As a “solution” to our economic problems, the government has been spending money on stimulus programs. Since the government can’t directly incent business development, this type of money ends up going to 1) minor infrastructure projects and 2) funds for local governments and states to spend on salaries, programs.
As we know, the government has to raise revenues to pay for these programs in the form of taxes. Then the taxes, which distort business activities in myriad ways, are paid out in the form of salaries and grants in a relatively inefficient manner through a variety of poorly managed government programs.
While it isn’t popularly known, the US has among the highest corporate tax rates in the developed world and it isn’t just a co-incidence that other venues such as Hong Kong and Brazil are seeing an upsurge in IPOs and stock listings. The US today is not a competitive place to start a business, all else being equal.
The current government is not only taxing the US at an unsustainable rate as far as competitiveness, it is spending money that it doesn’t have (deficit spending), which will burden the US and future generations with high interest payments. The current deficit for 2009 is estimated to be about $1.6 trillion dollars, which will add about $100 billion / year in interest payments (fluctuates depending on rates).
All of these taxes don’t help put people in meaningful (non-government) jobs. In fact, they hurt our competitiveness and hurt the businesses most likely to grow and create jobs. Since unemployment is important even to our elected officials (unlike debt, competitiveness and future interest burdens, apparently) because an unemployed electorate is an angry electorate, institutions like the NY Times have to start thinking about tax cuts as a way to spur job creation.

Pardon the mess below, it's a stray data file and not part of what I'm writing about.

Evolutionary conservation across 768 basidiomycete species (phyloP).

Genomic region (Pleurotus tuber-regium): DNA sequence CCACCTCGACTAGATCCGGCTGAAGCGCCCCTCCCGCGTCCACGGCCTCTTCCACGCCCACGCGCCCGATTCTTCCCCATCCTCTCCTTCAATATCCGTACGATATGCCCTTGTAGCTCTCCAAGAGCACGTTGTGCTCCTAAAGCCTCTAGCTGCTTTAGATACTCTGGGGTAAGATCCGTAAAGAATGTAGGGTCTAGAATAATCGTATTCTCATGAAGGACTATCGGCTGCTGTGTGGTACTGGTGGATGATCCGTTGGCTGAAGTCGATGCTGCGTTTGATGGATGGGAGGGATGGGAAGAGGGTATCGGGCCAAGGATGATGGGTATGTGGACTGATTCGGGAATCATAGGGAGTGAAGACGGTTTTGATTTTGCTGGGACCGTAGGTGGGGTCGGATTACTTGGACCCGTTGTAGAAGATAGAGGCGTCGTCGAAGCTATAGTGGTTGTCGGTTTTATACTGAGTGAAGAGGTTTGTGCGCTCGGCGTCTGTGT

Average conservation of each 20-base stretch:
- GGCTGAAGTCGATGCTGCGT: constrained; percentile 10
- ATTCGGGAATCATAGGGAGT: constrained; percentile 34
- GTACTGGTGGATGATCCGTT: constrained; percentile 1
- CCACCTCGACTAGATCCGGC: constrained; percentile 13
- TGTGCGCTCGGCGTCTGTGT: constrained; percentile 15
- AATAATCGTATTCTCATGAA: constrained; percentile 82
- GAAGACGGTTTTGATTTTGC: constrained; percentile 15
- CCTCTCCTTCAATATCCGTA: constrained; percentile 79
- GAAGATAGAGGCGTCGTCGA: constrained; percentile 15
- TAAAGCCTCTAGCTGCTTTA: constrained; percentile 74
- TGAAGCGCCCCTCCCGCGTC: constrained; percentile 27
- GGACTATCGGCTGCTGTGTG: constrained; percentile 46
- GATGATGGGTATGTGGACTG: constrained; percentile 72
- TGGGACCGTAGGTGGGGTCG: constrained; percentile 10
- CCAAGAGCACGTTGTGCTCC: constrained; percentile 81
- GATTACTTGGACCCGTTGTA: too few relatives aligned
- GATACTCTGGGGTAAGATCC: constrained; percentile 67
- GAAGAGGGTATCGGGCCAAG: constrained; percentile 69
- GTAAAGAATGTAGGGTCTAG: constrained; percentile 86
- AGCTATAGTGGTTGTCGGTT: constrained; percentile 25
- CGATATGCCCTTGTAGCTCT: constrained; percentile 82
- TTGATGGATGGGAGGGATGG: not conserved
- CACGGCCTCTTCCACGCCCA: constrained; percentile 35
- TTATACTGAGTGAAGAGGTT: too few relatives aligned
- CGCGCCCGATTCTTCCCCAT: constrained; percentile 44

From the article, titled “Tax Cuts Might Accomplish What Spending Hasn’t“,
When devising its fiscal package, the administration relied on conventional ideas based in part on ideas of John Maynard Keynes. Keynesian theory says that government spending is more potent than tax policy for jump-starting a stalled economy. (Per the administration) it says that an extra dollar of government spending raises GDP by $1.57, while a dollar of tax cuts raises GDP by only 99 cents.
According to the Romers (on the President’s Council of Economic Advisors), each dollar of tax cuts has historically raised GDP by about $3 – three times the figure used in the administrations’ report. That is also far greater than most estimates of the effects of government spending.
While pretty much anyone reading this blog could have told you that tax cuts would have been a more effective way to stimulate the economy, it is striking that even the administration’s own advisers are waking up to this obvious fact.
Too little, too late, for everyone that will be paying for this mess in the future and unwinding the piles of ineffective government staff and programs that these dollars create, but still a glimmer of insight for that crew, at least.
Cross posted at LITGM